On April 7, 2018 I attended Grand TUA – The University of Avacal. This is an annual event consisting mostly of classes, though some social aspects, SCA court, and martial activities are also included. This year for the first time the Kingdom A&S (Arts & Sciences) Championship was also included. Continue reading
I really liked the photo of another costumer wearing her veil with her Propoloma, so made one as well.
Plus.. a veil just seems like something I’ll use for a variety of costumes.
I started with a meter of the linen gauze from fabrics-store.com. This is the 2.8 oz/yard linen, and I really like it. I suspect it will soften up nicely with washing which I think will be nice –however for pressing and sewing, the crispness was very good too.
I looked at Cathrin’s Katafalk page (https://katafalk.wordpress.com/2014/04/17/different-shapes-of-veils/ ) on the different shapes of veils, and thought that this shape was the most flattering. I also thought that the half-circle veil looked the most similar to the veil the older women were wearing in The Birth of St John the Baptist, which means I could wear it with my Italian costume as well.
I cut a 1meter diameter by 70cm radius half-circle, pressed all of the edges with one very narrow fold, and then hand-stitched the next fold in place (folding by hand, not pressing) for a double-fold hem that is about 4 threads in from the edge – a total width of about 1/8th of an inch or 3-4 mm.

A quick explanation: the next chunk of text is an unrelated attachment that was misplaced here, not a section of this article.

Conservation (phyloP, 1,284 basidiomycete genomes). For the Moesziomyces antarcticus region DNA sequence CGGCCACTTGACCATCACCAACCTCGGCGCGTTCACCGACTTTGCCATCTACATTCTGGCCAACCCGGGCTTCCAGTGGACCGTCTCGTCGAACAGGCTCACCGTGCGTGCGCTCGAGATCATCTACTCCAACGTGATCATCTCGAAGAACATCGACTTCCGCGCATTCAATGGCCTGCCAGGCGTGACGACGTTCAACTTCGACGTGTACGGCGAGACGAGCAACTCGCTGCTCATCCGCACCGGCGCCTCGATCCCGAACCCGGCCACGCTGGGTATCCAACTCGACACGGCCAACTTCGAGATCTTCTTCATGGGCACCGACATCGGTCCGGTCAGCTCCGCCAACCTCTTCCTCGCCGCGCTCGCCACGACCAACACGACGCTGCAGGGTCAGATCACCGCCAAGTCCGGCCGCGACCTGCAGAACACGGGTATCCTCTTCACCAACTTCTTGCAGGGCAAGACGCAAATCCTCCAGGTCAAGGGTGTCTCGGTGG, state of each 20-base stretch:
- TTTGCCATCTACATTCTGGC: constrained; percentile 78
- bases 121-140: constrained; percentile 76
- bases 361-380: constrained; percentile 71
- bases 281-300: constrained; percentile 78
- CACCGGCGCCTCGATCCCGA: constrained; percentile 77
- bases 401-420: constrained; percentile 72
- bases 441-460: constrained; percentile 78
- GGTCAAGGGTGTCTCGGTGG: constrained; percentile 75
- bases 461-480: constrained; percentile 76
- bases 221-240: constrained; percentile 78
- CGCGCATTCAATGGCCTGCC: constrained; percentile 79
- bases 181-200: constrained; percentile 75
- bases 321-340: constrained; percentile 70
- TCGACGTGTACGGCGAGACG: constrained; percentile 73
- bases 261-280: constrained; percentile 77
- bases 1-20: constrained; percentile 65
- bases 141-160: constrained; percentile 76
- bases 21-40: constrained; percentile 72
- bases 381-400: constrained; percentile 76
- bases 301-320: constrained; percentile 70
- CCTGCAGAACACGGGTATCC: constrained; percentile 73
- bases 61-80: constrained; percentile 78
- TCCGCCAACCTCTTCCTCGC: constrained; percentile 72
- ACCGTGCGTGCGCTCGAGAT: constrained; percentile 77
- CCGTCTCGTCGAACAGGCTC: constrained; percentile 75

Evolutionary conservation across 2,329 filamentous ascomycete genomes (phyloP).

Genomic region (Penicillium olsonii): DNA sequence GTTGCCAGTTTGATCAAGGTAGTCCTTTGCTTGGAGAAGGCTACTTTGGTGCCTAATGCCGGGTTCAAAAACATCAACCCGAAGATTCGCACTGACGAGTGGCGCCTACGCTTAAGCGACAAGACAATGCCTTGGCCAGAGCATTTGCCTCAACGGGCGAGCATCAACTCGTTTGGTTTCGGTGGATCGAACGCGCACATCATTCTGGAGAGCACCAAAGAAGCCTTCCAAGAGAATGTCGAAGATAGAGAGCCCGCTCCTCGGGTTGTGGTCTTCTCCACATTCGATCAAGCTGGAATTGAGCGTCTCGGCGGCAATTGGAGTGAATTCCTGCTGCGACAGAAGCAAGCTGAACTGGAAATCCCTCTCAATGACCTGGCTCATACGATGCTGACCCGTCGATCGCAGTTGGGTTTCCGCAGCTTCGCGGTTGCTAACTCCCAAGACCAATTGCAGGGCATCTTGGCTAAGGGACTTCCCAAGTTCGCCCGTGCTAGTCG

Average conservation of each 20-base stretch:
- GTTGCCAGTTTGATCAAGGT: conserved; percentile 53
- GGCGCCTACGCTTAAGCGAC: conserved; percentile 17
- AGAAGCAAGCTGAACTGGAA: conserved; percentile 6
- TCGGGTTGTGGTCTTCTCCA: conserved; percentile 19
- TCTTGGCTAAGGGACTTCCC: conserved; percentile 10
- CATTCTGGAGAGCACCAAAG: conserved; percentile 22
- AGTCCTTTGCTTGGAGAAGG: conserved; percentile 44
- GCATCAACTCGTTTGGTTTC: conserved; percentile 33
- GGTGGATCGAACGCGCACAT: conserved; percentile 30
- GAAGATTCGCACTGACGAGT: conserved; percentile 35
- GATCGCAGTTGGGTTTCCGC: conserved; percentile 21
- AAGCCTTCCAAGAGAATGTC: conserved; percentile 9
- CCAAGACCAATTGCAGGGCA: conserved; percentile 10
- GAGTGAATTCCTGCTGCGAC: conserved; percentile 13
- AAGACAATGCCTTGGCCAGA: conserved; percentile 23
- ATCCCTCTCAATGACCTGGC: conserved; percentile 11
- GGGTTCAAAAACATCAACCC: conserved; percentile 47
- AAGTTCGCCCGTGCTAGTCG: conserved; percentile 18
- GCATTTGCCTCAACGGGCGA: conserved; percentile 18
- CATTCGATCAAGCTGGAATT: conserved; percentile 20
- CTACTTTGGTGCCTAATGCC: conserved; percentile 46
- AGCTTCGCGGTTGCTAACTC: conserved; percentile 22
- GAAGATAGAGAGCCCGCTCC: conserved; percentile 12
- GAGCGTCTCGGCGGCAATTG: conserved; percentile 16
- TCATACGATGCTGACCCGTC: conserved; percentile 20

As I’m sure there will be many, many veils at events, and mine could easily be mistaken for another should I take it off, I opted to embroidery a small white “L” (for my last name) in one of the corners. The hand-done satin stitch goes over 2 threads in the weave, and the total “L” is about 8 threads wide.
I also made two headbands of linen to pin around my head and pin the veil to, for when I’m not wearing the hat over top of it, but want to wear it on it’s own.
In my previous post, I mentioned attending the SCA Grand TUA in Regina at the end of October. One of the classes I took was on gussets and gores. I had been hoping just a bit that there would be some secret technique to avoid hand-stitching the very tip to get the insets started… but nothing unfortunately.
We did both an underarm gusset, and a skirt gore in the class – completed all by hand (albeit in a very small scale!).
I also took classes on calligraphy, embroidery, silent heraldry, and spices. Additionally I took five classes with the Tudor Tailors, which I’ll hopefully blog about later…